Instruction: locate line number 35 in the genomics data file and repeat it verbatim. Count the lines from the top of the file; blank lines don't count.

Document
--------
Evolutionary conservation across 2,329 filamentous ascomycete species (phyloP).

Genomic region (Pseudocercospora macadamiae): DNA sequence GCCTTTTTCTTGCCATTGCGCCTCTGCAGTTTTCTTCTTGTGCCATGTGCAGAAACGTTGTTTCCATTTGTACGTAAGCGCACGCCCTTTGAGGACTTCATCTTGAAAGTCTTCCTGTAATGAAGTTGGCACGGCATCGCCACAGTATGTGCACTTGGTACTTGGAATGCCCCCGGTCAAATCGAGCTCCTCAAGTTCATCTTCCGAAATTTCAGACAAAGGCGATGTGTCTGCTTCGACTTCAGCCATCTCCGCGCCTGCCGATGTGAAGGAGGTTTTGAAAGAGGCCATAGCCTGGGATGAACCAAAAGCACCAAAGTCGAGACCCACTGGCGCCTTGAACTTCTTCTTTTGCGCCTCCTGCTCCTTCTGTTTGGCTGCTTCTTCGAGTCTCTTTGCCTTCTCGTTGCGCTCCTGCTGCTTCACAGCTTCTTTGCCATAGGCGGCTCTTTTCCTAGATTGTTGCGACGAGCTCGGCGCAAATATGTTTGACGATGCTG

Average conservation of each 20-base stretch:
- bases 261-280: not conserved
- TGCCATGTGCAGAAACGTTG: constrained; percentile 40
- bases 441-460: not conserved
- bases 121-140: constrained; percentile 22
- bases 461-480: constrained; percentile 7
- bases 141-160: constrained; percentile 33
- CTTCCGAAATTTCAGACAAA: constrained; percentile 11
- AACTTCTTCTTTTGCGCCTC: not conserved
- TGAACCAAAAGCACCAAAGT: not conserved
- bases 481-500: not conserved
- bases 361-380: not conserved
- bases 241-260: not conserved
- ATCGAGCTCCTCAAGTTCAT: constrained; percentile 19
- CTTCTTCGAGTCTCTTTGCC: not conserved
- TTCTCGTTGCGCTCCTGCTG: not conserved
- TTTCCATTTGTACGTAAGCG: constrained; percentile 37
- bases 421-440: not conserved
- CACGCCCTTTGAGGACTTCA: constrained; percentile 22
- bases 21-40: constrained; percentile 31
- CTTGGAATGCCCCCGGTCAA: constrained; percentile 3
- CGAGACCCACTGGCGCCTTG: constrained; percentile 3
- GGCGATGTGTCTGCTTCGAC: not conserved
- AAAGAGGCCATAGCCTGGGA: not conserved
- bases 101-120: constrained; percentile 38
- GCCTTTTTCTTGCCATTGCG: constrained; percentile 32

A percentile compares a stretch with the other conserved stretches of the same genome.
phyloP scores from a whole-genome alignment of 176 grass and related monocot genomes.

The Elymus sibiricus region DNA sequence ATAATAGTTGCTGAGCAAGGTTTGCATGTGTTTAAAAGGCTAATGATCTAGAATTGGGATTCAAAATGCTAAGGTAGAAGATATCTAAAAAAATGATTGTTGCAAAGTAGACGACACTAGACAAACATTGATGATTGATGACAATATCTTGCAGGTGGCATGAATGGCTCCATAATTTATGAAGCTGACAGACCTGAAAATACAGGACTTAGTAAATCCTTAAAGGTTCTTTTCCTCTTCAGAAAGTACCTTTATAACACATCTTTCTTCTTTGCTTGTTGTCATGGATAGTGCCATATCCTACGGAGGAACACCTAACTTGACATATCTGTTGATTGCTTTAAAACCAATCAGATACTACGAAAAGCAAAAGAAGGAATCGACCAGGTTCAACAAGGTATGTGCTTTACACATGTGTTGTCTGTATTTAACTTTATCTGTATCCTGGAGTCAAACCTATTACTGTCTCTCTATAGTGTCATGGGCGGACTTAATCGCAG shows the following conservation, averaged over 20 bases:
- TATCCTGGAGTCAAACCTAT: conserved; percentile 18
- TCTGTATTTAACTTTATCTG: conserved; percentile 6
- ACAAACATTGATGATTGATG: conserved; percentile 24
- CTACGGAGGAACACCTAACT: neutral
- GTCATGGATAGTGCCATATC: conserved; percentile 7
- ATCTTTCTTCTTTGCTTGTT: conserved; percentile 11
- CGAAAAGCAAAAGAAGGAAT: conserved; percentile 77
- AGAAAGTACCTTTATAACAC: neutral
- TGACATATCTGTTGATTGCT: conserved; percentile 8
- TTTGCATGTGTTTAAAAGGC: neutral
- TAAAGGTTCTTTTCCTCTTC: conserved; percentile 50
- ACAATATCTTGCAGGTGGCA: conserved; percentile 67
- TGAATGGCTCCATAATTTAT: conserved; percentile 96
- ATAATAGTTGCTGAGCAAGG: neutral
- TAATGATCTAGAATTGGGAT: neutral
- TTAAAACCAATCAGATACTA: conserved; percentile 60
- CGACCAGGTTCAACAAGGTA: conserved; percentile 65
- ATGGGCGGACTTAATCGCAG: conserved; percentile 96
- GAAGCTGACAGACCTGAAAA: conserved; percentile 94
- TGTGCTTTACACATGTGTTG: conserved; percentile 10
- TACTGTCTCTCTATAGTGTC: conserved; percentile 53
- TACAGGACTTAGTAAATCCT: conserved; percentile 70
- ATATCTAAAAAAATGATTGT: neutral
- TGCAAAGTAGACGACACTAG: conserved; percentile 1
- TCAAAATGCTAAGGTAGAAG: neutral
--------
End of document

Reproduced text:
- CTACGGAGGAACACCTAACT: neutral